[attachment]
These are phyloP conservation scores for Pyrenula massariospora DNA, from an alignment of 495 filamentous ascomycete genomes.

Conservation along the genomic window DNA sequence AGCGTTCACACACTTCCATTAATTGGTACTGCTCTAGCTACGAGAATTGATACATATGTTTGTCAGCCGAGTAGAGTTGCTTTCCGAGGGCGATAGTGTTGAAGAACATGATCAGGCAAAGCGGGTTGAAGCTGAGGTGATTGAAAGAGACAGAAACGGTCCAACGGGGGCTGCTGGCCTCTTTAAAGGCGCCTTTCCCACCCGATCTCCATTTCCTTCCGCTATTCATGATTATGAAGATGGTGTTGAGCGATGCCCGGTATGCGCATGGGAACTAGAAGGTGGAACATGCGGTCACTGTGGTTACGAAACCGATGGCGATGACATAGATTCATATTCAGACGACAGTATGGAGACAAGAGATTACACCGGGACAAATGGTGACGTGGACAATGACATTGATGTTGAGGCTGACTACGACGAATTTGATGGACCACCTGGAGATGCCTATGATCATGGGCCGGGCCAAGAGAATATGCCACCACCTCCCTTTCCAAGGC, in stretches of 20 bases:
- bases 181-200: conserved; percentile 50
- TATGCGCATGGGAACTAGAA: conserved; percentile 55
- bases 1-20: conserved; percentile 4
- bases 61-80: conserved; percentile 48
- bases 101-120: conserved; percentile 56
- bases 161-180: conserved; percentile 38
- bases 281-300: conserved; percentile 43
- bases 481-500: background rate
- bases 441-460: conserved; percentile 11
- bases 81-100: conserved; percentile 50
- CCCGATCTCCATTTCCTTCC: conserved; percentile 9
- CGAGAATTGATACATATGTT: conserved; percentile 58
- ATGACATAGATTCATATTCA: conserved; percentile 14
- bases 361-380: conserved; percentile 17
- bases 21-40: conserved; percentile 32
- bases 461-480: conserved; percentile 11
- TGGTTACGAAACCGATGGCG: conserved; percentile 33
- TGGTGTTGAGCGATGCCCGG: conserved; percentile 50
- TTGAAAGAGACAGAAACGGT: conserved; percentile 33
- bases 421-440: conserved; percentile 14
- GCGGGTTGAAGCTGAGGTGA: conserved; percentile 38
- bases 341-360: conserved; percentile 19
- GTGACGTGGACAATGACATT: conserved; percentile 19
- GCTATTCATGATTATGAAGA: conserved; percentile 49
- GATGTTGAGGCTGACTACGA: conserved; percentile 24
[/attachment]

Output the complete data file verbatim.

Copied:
These are phyloP conservation scores for Pyrenula massariospora DNA, from an alignment of 495 filamentous ascomycete genomes.

Conservation along the genomic window DNA sequence AGCGTTCACACACTTCCATTAATTGGTACTGCTCTAGCTACGAGAATTGATACATATGTTTGTCAGCCGAGTAGAGTTGCTTTCCGAGGGCGATAGTGTTGAAGAACATGATCAGGCAAAGCGGGTTGAAGCTGAGGTGATTGAAAGAGACAGAAACGGTCCAACGGGGGCTGCTGGCCTCTTTAAAGGCGCCTTTCCCACCCGATCTCCATTTCCTTCCGCTATTCATGATTATGAAGATGGTGTTGAGCGATGCCCGGTATGCGCATGGGAACTAGAAGGTGGAACATGCGGTCACTGTGGTTACGAAACCGATGGCGATGACATAGATTCATATTCAGACGACAGTATGGAGACAAGAGATTACACCGGGACAAATGGTGACGTGGACAATGACATTGATGTTGAGGCTGACTACGACGAATTTGATGGACCACCTGGAGATGCCTATGATCATGGGCCGGGCCAAGAGAATATGCCACCACCTCCCTTTCCAAGGC, in stretches of 20 bases:
- bases 181-200: conserved; percentile 50
- TATGCGCATGGGAACTAGAA: conserved; percentile 55
- bases 1-20: conserved; percentile 4
- bases 61-80: conserved; percentile 48
- bases 101-120: conserved; percentile 56
- bases 161-180: conserved; percentile 38
- bases 281-300: conserved; percentile 43
- bases 481-500: background rate
- bases 441-460: conserved; percentile 11
- bases 81-100: conserved; percentile 50
- CCCGATCTCCATTTCCTTCC: conserved; percentile 9
- CGAGAATTGATACATATGTT: conserved; percentile 58
- ATGACATAGATTCATATTCA: conserved; percentile 14
- bases 361-380: conserved; percentile 17
- bases 21-40: conserved; percentile 32
- bases 461-480: conserved; percentile 11
- TGGTTACGAAACCGATGGCG: conserved; percentile 33
- TGGTGTTGAGCGATGCCCGG: conserved; percentile 50
- TTGAAAGAGACAGAAACGGT: conserved; percentile 33
- bases 421-440: conserved; percentile 14
- GCGGGTTGAAGCTGAGGTGA: conserved; percentile 38
- bases 341-360: conserved; percentile 19
- GTGACGTGGACAATGACATT: conserved; percentile 19
- GCTATTCATGATTATGAAGA: conserved; percentile 49
- GATGTTGAGGCTGACTACGA: conserved; percentile 24